November 2013 CCA E-Newsletter Article submitted by Michael Shavel, CCCDA

At no point in recent history have job seekers faced unprecedented concern and uncertainty over their economic future and ability to find suitable employment. Since 2008, millions of individuals have been laid-off due to downsizing, restructuring, and outsourcing, while employers have hired fewer workers during the recent recovery. The unemployment rate has remained stubbornly high with the supply of available labor outpacing the demand for new workers. Although many job seekers have returned to employment, a significant number of individuals, particularly those over fifty years of age, have either stopped trying to find work or have accepted positions well below their skill level.

Significant technological changes to the job search process coupled with many employers raising the level of qualifications for open positions have lead many qualified candidates to be essentially screened out of positions they once capably held. A still weak job market combined with a job search process that is often unkind and humiliating have contributed towards the hopelessness and frustrations of many job seekers, causing many to feel left behind.

Career counselors provide related counseling and guidance to a cross section of clients, some of whom may have received limited, if at all, career planning services from a High School or College Counselor, followed by a request for help several decades later only after a lay-off or exhaustion of unemployment benefits. Career theorist Donald Super viewed career planning, development and decision making as a lifelong process across all stages of psychological development. It is common in today’s labor market to see workers of all ages recycle through each of Super’s four stages of career development which are exploration, establishment, maintenance, and disengagement. There has been a marked increase in the number of workers of 55 either returning to the workforce or planning new careers for a variety of economic and psychological reasons. Many of these displaced workers believe they are completely at the mercy of the labor market and several hold the belief their future prospects are limited.

Career complacency might be examined as a potential factor that directly influences career choices and ability to effectively manage one’s career. The responsibility of career management has dramatically shifted from businesses to workers. According to Wikipedia, the definition of Career Management includes, among other steps, “taking control of one’s own personal development in order to maintain and enhance employability.” Informal definitions of career decision making and career management notwithstanding, these are economic times when deliberate career planning, done early and consistently throughout the lifespan may lead to greater career satisfaction and less desperation of the part of some displaced workers feeling a lack of control over their future.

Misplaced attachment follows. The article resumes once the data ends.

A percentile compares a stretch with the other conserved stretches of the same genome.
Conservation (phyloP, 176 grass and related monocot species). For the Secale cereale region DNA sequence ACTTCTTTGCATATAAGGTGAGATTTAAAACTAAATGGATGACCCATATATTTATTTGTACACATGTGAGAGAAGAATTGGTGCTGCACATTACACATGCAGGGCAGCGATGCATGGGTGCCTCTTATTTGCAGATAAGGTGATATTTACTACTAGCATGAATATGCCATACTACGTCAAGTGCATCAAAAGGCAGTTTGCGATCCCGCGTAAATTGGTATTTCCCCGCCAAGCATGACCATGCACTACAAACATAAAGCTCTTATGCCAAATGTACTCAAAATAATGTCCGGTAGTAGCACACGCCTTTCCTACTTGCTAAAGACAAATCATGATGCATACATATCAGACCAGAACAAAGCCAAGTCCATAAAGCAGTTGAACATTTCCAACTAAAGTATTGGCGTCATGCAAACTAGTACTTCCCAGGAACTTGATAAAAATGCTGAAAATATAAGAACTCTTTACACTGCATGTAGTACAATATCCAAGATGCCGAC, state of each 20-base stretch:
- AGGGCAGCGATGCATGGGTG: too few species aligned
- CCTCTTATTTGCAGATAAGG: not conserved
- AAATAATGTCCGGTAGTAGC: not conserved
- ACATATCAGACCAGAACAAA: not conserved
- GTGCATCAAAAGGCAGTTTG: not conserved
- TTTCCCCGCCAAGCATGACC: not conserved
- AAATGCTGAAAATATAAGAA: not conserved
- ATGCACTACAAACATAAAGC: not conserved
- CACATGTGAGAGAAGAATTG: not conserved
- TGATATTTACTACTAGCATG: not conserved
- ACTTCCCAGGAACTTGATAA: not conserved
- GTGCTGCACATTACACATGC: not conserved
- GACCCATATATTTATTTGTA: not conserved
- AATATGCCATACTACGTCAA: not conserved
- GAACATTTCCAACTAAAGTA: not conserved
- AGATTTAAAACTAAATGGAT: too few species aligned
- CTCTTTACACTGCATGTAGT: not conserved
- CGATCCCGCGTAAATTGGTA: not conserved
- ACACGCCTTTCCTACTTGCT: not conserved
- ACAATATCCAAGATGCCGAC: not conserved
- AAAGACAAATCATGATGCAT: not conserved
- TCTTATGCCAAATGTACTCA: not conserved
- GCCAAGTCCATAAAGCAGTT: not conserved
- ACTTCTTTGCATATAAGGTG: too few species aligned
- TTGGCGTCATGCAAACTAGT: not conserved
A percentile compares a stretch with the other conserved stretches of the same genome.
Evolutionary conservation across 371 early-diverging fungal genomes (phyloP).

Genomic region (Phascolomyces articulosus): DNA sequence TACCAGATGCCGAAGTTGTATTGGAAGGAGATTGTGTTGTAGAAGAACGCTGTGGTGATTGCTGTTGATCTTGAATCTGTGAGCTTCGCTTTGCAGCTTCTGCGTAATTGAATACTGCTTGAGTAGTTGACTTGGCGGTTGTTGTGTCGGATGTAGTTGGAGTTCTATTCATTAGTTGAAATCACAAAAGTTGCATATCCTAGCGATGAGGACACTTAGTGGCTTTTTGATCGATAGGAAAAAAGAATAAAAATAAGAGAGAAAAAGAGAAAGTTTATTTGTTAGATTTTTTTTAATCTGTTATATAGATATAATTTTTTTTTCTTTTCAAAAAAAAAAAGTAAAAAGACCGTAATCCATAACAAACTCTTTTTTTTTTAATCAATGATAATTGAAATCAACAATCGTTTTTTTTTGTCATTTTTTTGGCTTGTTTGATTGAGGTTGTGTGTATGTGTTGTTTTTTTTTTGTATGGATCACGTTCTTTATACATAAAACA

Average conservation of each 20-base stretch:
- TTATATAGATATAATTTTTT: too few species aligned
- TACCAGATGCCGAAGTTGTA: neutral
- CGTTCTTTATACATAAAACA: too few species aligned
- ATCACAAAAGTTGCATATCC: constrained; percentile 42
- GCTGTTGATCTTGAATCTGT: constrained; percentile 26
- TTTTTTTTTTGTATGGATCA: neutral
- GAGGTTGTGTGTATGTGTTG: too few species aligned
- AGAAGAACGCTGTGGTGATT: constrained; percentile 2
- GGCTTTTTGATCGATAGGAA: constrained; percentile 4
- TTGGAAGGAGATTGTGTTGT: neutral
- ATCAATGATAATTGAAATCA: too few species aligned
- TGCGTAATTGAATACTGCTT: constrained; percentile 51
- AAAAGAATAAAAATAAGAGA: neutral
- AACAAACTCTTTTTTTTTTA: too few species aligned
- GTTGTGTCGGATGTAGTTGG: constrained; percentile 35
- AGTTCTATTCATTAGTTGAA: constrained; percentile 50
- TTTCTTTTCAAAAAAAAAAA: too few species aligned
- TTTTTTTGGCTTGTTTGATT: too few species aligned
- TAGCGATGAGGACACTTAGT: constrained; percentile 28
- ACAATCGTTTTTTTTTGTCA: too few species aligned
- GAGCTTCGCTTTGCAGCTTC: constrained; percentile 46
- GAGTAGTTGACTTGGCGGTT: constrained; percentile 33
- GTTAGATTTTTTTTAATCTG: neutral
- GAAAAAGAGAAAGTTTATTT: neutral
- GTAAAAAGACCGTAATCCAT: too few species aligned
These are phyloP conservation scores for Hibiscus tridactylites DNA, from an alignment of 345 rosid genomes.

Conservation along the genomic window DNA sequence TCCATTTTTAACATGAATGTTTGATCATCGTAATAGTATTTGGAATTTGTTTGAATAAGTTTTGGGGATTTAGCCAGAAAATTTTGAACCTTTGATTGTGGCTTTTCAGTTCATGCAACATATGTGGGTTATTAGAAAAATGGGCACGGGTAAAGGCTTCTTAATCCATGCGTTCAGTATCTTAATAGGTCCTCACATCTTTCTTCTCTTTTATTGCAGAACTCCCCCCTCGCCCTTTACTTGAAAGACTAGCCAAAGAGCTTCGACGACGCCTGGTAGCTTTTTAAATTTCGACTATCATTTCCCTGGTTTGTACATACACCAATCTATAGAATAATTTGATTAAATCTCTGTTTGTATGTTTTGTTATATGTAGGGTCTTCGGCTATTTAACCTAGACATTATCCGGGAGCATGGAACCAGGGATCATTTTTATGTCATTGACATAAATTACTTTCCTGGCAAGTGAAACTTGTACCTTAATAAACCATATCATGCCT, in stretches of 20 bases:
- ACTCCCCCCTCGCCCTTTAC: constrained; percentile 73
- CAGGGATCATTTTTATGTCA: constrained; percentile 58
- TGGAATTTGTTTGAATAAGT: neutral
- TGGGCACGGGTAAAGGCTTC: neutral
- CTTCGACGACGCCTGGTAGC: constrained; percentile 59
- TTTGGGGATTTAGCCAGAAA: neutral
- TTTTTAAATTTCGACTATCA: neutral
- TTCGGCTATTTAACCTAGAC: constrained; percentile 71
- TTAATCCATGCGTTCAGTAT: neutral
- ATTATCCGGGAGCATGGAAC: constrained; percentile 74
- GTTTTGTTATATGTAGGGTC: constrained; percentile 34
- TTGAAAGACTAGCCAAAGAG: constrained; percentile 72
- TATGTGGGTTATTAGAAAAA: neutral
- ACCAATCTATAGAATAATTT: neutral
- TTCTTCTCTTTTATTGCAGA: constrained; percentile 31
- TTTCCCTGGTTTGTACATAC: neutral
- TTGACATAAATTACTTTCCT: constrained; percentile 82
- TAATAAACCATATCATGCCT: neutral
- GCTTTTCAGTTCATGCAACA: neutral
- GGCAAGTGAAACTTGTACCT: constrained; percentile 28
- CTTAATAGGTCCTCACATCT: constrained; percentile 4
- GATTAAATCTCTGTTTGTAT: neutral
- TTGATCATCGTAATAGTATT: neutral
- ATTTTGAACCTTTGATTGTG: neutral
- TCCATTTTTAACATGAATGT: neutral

A rhetorical question to ask a displaced worker in hindsight is whether they would have been more likely to pursue career related services throughout the lifespan as a preventative measure if such services would put them in a position to make more informed career choices and better adjust to a rapidly changing economy. Career development, management, and planning are all too important to end with a brief visit to the career planning office at high school or college or an unplanned meeting with a professional career counselor following a lay-off.

The Connecticut Career Counseling and Development Association (CCCDA), a subdivision of the Connecticut Counseling Association, is celebrating National Career Development month during November. The purpose of the CCCDA is to promote a greater understanding of the meaning of work and careers, to foster career development over the life span, and to establish, support, and improve standards for professional service in the field of career guidance and counseling in Connecticut. What better way to celebrate National Career Development Month than to promote the importance of career development, planning, and management by meeting with a Professional Career Counselor, found through the web site